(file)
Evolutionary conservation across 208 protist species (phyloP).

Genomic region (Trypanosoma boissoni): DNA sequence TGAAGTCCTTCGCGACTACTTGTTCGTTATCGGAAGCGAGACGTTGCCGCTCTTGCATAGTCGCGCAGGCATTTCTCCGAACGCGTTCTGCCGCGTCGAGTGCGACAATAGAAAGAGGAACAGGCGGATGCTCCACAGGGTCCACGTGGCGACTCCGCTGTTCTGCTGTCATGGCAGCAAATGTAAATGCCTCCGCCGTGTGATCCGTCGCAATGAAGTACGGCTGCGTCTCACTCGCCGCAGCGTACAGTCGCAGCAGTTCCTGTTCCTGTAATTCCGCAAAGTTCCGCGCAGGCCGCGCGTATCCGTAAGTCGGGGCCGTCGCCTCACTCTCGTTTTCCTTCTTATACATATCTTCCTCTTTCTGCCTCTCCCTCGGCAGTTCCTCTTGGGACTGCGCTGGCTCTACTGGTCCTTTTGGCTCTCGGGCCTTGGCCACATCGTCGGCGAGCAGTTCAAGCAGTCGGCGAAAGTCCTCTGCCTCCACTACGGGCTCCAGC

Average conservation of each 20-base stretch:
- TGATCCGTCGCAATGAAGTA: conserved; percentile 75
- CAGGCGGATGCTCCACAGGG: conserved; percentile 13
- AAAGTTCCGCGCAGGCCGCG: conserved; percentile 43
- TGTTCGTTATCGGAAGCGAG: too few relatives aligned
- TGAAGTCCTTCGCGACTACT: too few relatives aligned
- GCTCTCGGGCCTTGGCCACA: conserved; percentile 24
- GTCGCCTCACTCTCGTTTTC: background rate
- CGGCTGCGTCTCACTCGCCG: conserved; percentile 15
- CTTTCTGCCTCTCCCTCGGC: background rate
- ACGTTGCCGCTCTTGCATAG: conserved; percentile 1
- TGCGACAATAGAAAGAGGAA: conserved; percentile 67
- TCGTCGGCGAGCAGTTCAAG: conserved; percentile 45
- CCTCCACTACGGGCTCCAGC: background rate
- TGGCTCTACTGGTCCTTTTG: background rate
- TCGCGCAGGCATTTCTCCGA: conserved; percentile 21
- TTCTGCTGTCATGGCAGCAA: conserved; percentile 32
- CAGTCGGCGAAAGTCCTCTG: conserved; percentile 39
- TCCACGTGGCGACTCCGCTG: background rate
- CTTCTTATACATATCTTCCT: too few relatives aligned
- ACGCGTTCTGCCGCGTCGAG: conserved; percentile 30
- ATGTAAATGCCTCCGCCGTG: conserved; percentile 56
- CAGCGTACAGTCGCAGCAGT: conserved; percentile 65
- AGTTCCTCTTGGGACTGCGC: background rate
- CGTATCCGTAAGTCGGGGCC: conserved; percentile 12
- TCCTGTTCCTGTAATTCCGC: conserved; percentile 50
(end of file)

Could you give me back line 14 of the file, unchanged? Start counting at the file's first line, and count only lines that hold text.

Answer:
- TGCGACAATAGAAAGAGGAA: conserved; percentile 67